Bargain-Priced Photo realistic Printer
by John Henshall
Over the past few years we've been hearing more and more about 'photo realistic' ink jet printers. Looking back, those early printers show a structure to the image which is definitely not photographic. Things have come a long way, though, to the point at which it is now difficult to see the structure, even with a loupe.
The new Epson Stylus PhotoEX is a truly 'photo realistic' printer at a fraction of the price of the dye sublimation printers which were so popular at around £6,000 just a few years ago. At under £400 the PhotoEX is a bargain.
Media costs are not cheap, however, and they do vary greatly from one supplier to another. At Jessops, a pack of twenty sheets of Epson Photo Glossy Paper costs £7.45. The finish is good but the ripply surface is not as nice as 'real' photographic paper. At Jessops a black ink cartridge costs £16.95, a colour ink cartridge £12.95. At Dixons and PC World these cost £19.99 and £18.99 respectively - almost half as much again for the colour cartridge, so buy carefully. The colour cartridges have five-colours: cyan, magenta, yellow, light cyan and light magenta which give much better results in highlight areas. When printing photographs, the colour cartridges need changing much more often than the black only ones.
The PhotoEX will print up to 44 x 11 inches - double A3 joined end to end - so it is good for panoramas or collages of unusual shape. For a printer capable of printing this large, the footprint of 21 x 9 inches (54 x 23cm) is quite small. Some extra space is needed for the paper support and output tray at the back and front during printing.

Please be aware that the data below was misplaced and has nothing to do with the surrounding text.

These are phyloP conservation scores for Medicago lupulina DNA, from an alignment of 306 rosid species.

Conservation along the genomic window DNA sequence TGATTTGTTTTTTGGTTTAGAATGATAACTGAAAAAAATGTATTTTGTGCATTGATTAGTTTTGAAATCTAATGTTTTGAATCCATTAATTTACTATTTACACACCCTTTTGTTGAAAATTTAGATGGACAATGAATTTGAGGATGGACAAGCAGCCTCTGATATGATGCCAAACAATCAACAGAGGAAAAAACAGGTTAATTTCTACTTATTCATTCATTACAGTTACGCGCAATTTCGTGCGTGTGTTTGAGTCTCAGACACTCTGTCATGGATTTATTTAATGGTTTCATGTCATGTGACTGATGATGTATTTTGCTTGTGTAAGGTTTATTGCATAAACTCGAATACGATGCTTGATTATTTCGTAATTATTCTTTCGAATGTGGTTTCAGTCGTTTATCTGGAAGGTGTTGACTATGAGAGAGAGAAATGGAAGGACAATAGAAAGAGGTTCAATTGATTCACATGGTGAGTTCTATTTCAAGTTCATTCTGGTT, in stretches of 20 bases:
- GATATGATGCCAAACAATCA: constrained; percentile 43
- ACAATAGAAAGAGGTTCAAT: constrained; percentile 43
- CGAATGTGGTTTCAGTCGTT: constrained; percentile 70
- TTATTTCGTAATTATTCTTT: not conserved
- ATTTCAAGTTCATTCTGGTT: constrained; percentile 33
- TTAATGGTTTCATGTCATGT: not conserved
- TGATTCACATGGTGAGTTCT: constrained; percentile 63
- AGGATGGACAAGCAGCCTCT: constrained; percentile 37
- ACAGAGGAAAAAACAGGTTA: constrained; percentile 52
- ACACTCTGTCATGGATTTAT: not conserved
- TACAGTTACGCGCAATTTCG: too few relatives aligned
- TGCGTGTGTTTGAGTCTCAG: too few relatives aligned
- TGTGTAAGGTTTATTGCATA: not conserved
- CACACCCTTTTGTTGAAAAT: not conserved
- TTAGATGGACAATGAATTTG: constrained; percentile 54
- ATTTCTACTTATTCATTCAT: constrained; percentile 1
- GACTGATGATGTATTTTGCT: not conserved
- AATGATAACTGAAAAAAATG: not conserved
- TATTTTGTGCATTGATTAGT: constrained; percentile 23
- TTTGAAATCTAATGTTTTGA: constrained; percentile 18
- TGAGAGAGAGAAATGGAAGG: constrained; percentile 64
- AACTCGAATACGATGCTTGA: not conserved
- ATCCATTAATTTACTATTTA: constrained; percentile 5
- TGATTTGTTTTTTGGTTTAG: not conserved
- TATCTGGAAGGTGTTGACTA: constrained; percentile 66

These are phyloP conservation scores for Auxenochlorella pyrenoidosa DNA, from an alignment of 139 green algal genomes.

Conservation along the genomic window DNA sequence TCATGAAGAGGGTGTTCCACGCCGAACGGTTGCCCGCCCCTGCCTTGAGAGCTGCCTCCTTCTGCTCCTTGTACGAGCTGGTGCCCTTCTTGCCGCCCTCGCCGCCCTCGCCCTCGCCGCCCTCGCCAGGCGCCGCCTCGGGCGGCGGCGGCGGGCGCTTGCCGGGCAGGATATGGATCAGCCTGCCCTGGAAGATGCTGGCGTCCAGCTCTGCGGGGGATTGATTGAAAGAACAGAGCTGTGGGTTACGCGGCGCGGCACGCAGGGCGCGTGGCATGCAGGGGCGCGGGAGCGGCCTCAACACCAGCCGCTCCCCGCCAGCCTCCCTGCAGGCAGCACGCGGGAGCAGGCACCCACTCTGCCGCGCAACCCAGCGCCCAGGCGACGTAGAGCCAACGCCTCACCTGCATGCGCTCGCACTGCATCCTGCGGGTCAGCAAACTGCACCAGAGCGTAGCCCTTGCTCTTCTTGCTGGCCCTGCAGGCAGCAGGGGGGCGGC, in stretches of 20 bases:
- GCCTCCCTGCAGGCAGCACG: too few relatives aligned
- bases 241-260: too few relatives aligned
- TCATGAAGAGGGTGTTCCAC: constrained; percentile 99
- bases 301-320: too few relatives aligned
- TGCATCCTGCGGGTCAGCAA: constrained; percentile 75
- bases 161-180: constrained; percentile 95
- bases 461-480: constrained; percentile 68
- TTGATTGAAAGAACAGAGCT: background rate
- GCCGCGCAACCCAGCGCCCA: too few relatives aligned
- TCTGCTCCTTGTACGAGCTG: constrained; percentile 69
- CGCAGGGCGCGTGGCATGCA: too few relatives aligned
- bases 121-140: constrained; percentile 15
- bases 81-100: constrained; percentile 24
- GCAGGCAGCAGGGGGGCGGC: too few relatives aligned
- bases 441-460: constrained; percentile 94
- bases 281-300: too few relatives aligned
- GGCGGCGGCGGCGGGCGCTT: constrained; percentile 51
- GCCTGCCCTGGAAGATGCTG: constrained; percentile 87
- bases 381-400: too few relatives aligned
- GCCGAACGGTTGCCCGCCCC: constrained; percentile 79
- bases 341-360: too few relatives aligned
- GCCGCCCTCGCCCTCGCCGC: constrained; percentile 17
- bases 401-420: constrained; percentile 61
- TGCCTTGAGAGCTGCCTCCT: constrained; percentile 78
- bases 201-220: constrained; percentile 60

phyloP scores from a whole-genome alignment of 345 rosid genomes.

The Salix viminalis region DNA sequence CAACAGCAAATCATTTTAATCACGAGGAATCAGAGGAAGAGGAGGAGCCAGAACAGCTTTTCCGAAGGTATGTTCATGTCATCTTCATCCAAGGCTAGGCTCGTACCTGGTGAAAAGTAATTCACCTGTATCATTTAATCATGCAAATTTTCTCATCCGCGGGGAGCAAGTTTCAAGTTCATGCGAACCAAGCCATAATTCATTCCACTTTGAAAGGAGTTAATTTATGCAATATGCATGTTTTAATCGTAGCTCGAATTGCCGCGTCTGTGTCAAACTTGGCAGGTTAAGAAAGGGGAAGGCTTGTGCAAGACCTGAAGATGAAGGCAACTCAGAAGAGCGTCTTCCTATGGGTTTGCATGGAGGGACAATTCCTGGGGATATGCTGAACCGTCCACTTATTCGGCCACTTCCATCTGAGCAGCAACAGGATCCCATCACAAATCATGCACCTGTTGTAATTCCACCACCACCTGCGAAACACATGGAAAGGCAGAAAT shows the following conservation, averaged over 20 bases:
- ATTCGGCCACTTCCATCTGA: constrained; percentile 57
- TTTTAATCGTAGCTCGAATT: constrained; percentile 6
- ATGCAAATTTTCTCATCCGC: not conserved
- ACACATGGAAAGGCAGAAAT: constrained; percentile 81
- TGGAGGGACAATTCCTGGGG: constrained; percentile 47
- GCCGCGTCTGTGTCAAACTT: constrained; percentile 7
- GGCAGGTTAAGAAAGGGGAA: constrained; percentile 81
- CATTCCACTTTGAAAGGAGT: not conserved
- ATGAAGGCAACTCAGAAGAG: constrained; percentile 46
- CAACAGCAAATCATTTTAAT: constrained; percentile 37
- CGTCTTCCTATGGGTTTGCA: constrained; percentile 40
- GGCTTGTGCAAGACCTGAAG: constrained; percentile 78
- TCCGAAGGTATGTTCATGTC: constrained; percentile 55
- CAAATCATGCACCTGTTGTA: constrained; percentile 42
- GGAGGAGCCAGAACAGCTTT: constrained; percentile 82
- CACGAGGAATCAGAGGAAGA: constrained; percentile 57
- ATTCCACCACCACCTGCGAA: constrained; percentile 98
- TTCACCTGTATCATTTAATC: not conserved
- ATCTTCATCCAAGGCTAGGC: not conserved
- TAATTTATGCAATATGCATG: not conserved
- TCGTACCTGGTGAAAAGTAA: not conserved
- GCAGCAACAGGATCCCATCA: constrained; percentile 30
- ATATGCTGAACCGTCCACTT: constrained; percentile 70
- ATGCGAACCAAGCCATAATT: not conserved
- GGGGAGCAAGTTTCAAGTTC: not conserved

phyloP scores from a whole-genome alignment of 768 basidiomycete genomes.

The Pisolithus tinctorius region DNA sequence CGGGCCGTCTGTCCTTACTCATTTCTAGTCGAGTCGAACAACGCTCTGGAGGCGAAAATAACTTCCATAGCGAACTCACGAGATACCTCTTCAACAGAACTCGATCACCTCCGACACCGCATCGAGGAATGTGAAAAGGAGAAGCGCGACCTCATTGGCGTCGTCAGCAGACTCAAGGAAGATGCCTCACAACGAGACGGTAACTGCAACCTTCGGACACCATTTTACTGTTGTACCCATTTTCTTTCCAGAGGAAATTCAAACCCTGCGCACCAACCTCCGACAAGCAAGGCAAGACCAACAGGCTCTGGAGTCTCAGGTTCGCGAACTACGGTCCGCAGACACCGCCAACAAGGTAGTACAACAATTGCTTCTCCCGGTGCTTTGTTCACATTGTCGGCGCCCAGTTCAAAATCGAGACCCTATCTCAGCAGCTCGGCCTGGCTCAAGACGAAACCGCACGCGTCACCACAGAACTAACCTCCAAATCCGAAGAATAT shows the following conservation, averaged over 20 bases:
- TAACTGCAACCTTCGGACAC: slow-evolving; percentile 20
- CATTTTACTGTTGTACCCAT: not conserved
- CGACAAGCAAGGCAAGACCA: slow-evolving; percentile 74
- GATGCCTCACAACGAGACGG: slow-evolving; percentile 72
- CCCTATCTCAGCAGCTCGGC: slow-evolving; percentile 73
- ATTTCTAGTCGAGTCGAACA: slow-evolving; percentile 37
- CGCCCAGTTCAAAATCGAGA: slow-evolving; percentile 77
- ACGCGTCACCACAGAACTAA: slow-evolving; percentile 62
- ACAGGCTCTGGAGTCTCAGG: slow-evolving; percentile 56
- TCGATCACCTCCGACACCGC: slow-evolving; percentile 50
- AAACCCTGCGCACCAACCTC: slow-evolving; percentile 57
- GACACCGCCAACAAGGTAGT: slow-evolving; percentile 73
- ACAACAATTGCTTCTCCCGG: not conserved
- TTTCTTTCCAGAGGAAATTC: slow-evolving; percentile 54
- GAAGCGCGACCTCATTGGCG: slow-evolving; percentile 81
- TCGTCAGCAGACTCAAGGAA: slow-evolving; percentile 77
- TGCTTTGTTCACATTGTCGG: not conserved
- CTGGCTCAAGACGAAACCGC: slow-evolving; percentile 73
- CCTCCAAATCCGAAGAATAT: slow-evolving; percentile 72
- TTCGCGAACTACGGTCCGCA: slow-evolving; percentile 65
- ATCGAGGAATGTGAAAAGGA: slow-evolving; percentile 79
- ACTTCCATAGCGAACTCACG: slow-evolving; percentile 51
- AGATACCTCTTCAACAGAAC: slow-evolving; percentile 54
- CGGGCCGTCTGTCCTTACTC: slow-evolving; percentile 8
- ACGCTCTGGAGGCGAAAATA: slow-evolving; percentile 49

The printer works with both PC and Mac. The printer drivers are exemplary, with easy selection of every adjustment possible. Print quality is outstanding. Note the tiny section of the eyeball of a subject on a print, enlarged fifteen times. This monochrome image is printed in six colours by the printer, all of which have to blend together to give the impression of a neutral greyscale print - which the Epson Stylus Photo-EX does superbly. At extreme magnification, the individual coloured dots which make up the greyscale can be seen. At normal viewing distances these are imperceptible. Prints emerge dry, though feel slightly tacky for some time. The main drawback with ink jet prints seems to be fading, though lamination or a UV spray coating helps slow this process.
It is impossible to demonstrate print quality in the pages of a magazine - or on the Web - but I have to try. I printed an image taken on the BetterLight scan back and then scanned the print on my Agfa DuoScan scanner. Then I overlaid part of the original BetterLight image file. Can you tell which is which? (The top left is the scan of the Epson Stylus PhotoEX print, bottom right is part of the original BetterLight image file.) This little wonder is the equivalent of a whole print processor in one small unit - but without the chemicals.
The top left is the scan of the Epson Stylus PhotoEX print, bottom right is part of the original BetterLight image file.
This article first appeared in "John Henshall's Chip Shop", July/August 1998.